The arrest of a Paraguay politician in connection with a money laundering investigation has raised hopes the country is working towards reducing rampant impunity by holding powerful figures accountable.
On May 22, agents from Paraguay’s anti-drug agency (SENAD) arrested Carlos Ruben Sanchez, alias “Chicharõ,” a congressional alternate under investigation for money laundering, reported ABC Color.
Chicharõ, who was taken into custody near a shopping center in Asuncion, serves as a Colorado Party congressional alternate for the border province of Amambay. At the time of his arrest, he was in the company of Congressman Marcial Lezcano.
According to EFE, SENAD has audio evidence linking Chicharõ and Lezcano — along with several other politicians — to drug trafficking.
Chicharõ is currently being held in preventative detention along with his brother Ardonio Sanchez, who is also allegedly involved in money laundering, while investigations are underway.
InSight Crime Analysis
Chicharõ’s arrest, and recently opened investigations into his financial dealings, are the latest in a series of brushes with the law.
In 2010, Chicharõ was convicted of drug trafficking and money laundering in Brazil, and sentenced to four years in prison. However, he fled to Paraguay in 2011, where he successfully ran for office, and was arrested in 2013. After serving a short stint in a Paraguayan prison, Chicharõ was released in September 2014.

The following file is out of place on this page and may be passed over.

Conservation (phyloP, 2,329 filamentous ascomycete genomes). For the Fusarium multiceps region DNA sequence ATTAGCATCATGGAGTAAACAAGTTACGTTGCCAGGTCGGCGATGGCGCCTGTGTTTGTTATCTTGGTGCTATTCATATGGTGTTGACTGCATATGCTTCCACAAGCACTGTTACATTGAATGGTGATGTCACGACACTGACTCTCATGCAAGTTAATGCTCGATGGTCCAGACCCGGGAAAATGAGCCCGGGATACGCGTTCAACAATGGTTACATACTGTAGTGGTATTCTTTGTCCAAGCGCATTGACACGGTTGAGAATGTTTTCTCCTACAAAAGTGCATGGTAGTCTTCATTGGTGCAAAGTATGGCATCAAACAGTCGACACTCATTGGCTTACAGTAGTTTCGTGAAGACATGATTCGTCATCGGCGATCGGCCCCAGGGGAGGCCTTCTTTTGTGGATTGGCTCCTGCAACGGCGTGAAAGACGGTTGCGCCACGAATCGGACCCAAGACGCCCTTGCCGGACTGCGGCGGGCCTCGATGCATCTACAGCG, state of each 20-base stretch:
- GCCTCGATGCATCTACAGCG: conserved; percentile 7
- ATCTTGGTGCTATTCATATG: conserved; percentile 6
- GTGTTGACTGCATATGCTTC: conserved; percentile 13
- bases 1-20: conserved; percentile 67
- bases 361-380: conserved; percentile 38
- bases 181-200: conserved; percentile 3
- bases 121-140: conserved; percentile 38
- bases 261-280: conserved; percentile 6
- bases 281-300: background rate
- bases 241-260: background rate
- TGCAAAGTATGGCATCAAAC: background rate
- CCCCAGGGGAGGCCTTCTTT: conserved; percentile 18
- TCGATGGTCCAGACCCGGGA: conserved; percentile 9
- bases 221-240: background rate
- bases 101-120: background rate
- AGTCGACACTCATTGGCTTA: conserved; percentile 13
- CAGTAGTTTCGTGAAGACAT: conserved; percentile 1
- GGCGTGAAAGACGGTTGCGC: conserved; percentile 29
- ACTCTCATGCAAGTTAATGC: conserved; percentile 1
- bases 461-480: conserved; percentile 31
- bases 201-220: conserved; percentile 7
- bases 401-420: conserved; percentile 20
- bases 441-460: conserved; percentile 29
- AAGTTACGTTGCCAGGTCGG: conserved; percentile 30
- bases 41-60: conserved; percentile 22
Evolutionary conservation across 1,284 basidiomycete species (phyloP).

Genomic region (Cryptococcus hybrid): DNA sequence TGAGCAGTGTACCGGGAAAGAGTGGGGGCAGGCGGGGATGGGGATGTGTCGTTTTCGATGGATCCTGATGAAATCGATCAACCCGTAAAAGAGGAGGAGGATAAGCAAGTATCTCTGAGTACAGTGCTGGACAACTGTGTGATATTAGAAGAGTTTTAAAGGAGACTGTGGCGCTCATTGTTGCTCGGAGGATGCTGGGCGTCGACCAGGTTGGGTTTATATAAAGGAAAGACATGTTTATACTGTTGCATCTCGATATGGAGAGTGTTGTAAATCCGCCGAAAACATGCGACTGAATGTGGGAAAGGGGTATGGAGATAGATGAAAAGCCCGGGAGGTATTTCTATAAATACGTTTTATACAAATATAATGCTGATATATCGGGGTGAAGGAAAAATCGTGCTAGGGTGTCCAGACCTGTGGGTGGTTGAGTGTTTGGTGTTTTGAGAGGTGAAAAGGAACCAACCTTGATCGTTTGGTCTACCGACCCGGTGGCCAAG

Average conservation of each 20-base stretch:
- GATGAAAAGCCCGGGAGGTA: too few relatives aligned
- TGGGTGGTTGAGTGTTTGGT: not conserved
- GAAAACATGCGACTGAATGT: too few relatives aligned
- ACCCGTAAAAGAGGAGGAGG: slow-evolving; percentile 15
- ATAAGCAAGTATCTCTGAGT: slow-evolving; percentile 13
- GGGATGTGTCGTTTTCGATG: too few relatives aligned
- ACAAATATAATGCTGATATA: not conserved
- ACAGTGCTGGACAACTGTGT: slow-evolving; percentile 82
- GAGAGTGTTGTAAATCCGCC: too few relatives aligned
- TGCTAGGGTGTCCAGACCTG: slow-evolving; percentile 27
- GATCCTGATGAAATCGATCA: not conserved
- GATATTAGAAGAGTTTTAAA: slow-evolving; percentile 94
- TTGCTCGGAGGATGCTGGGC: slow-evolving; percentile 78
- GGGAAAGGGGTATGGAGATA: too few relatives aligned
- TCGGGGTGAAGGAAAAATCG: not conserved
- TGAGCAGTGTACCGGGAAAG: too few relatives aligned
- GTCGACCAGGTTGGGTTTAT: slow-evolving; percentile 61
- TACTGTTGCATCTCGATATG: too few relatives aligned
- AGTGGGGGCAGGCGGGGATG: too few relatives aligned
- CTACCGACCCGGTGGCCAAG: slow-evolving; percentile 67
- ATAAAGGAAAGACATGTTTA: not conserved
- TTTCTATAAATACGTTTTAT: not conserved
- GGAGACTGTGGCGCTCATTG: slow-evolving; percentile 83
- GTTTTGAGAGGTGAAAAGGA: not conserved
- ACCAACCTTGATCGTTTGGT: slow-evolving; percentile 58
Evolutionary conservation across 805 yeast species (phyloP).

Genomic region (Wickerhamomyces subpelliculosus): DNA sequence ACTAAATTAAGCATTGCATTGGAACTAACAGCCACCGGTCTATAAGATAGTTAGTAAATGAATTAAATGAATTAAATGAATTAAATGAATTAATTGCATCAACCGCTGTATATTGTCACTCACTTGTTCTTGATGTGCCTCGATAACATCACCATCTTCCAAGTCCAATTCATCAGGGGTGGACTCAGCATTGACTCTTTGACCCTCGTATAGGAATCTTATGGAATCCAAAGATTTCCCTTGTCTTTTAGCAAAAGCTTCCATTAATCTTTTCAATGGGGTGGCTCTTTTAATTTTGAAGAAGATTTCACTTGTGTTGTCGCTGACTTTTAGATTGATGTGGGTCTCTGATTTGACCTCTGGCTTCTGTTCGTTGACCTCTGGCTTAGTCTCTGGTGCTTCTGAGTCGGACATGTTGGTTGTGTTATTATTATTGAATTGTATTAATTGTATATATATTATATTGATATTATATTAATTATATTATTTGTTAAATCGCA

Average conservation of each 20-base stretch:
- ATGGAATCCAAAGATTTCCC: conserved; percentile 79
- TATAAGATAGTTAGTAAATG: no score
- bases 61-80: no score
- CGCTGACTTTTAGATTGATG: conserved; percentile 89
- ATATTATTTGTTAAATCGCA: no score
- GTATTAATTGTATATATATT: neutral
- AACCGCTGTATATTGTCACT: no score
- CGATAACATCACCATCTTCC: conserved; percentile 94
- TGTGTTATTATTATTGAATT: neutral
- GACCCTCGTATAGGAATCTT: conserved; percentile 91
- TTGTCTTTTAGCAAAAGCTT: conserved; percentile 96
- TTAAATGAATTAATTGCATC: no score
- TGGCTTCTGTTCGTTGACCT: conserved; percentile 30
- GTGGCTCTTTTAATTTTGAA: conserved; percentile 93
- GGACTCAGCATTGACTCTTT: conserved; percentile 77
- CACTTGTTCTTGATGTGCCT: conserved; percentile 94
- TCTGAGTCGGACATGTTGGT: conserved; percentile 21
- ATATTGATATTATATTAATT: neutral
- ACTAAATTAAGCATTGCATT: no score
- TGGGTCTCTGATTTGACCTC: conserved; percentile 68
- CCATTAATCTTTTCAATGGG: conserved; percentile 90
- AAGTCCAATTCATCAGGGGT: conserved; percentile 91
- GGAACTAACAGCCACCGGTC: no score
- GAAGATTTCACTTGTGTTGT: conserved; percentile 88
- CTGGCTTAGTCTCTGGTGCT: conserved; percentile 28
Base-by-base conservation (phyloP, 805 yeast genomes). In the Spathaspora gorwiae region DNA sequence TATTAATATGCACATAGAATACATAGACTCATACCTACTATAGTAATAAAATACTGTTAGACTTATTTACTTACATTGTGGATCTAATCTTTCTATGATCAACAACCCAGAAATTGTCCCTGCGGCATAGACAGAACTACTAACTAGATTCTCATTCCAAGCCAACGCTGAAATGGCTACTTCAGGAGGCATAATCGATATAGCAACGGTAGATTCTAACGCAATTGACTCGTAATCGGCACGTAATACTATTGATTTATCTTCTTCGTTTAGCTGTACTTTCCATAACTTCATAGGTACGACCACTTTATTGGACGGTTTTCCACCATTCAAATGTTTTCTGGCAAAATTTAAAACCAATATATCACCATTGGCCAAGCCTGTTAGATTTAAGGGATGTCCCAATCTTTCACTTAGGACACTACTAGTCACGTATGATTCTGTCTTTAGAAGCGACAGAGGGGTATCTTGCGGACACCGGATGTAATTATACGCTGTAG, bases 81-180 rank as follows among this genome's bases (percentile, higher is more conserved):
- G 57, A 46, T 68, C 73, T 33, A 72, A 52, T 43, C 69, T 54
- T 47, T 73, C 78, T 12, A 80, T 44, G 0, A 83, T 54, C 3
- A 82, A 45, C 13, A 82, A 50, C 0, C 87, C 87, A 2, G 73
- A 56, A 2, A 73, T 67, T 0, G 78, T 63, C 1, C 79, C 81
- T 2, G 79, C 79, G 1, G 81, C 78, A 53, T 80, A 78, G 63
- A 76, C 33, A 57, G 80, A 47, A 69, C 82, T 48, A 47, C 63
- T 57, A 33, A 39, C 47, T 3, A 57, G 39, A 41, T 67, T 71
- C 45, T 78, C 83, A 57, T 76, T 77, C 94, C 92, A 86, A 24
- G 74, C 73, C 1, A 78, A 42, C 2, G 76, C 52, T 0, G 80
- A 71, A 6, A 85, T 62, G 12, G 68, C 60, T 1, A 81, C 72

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In July 2014, a drug plane linked to Chicharõ crash landed on a road, killing two women and a child. However, investigations into the case have moved slowly, producing few results.
The drug plane linked to Chicharõ that crashed and killed three people in 2014
Previous investigations have also suggested that Chicharõ works for Luiz Carlos Da Rocha, alias “Cabeça Branca,” a Brazilian drug trafficker. Indeed, Chicharõ appears to be part of a new drug trafficking dynamic in Latin America’s Southern Cone region, in which criminal groups are increasingly focused on supplying domestic drug markets rather than moving cocaine to the United States.
However, Paraguay — which has been at the heart of this shift in drug trafficking trends — suffers from rampant impunity and corruption, and in the past its justice system has demonstrated an inability to hold drug traffickers accountable.
While Chicharõ’s arrest is a step in the right direction, the true test is whether Paraguayan authorities can complete the investigation and give him a fair and transparent trial free from external influences.